By Peyton Voorheis
In honor of Franciscan University’s second annual Personal Vocation month, individuals of different vocations participated in a panel discussing discernment and their state in life on Thursday, Feb. 2, at 7 p.m. in the Gentile Gallery.
The Rev. Rufino Corona, TOR, hosted the panel, opening it with Saint John Paul II’s “Prayer to Know God’s Will.” The prayer was followed by a talk by Sister Mary Bosco Davis, FSPA, on the role of prayer in discernment.
Davis stated that prayer is a gift given to us by God out of His love for us. Davis also assured the audience that prayer should alleviate anxieties surrounding discernment.
“The great thing about prayer is no one’s really bad at it. The only way you can be bad at it is to not do it … you must show up to receive the gift,” Davis said.
Cindy Costello spoke next on the vocation of marriage and how discernment is not always an individual process, but a journey that couples should embark on together. She shared stories from discerning her own marriage with her husband of 38 years.
Anna Thompson of the Apostate for Family Consecration spoke on lay and consecrated life and on the process of discernment. Thompson, who took private vows of poverty, chastity and obedience, stated that vocational discernment, even when challenging, leads to greater fulfillment in one’s relationship with God.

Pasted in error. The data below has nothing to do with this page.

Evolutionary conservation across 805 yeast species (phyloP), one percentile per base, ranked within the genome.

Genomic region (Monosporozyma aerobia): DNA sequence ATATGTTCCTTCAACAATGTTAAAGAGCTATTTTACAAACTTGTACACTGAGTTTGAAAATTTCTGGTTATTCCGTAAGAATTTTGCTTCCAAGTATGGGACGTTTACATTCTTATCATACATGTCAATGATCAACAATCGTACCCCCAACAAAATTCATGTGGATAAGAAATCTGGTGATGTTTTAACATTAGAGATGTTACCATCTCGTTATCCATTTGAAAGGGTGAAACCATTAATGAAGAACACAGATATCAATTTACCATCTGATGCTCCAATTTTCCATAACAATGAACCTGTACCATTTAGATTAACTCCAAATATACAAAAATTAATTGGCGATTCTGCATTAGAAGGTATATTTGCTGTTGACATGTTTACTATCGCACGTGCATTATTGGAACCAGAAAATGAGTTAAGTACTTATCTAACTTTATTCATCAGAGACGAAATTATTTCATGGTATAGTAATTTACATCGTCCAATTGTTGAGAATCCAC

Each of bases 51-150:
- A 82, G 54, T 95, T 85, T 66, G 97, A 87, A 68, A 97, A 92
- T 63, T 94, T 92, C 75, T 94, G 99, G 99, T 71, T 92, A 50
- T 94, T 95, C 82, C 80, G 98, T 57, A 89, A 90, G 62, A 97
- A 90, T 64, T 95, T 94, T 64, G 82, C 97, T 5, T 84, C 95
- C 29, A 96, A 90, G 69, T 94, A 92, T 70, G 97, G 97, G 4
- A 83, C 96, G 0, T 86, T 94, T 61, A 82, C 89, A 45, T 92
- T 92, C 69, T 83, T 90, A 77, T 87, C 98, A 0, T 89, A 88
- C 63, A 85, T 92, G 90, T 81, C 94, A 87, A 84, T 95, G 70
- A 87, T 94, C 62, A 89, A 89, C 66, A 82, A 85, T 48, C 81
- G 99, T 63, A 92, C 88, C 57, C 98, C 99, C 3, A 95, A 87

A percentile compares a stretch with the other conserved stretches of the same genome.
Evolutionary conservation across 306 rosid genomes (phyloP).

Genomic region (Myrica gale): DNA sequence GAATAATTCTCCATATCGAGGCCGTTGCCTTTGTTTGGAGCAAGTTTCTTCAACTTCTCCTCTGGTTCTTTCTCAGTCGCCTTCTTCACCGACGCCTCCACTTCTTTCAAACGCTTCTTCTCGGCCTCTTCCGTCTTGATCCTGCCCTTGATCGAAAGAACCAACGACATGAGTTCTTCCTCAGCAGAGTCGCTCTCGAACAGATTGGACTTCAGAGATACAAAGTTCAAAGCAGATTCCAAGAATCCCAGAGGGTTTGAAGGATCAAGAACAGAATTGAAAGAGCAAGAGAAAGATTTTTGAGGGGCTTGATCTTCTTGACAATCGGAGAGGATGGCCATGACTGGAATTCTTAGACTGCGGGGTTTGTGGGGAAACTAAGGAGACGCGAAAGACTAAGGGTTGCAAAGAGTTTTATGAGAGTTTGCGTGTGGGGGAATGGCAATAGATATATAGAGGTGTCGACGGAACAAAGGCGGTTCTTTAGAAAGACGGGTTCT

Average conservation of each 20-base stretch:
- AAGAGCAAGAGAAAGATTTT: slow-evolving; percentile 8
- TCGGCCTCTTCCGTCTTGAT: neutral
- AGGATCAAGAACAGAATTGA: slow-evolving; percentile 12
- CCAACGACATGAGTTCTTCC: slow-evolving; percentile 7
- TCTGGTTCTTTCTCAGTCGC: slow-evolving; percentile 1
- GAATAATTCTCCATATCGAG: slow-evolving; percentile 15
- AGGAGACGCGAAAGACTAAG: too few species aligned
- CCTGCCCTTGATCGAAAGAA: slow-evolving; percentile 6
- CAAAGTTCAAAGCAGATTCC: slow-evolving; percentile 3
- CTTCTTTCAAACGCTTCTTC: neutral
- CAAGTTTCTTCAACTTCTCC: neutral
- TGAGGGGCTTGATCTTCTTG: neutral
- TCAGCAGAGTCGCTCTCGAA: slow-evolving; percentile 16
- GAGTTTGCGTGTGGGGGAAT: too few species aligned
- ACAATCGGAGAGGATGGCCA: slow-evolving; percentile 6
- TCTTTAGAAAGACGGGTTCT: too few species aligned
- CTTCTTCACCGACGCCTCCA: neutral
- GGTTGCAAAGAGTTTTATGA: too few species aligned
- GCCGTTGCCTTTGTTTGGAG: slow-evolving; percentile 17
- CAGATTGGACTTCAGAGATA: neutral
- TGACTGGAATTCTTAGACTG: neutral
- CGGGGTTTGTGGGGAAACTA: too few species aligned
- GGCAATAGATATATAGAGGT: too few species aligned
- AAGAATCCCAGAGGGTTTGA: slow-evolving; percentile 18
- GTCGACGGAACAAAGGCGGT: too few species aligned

“He works with you, and your temperament, and your personality,” said Thompson.
The Rev. Jonathan McElhone, TOR, director of Franciscan’s Priestly Discernment Program, then spoke on the priesthood. McElhone reminded the audience that all the faithful are called to a form of priesthood through the sacrament of baptism.
“There’s not been two days that were identical in those ten years [of his priesthood],” McElhone said, summarizing the joys and challenges of his vocation.
Corona discussed the consecrated religious life and its interaction with the priesthood, while remaining distinct. He shared his own story of discernment, and how he came to realize the beauty of religious life independent from the priesthood.
“The vocation of a religious is not just about the priesthood, it’s not just about the ministry, it’s about the consecration,” Corona said.
The night ended with audience questions for the panel, including questions on the culture at Franciscan University surrounding discernment and how to handle pressure from various sources.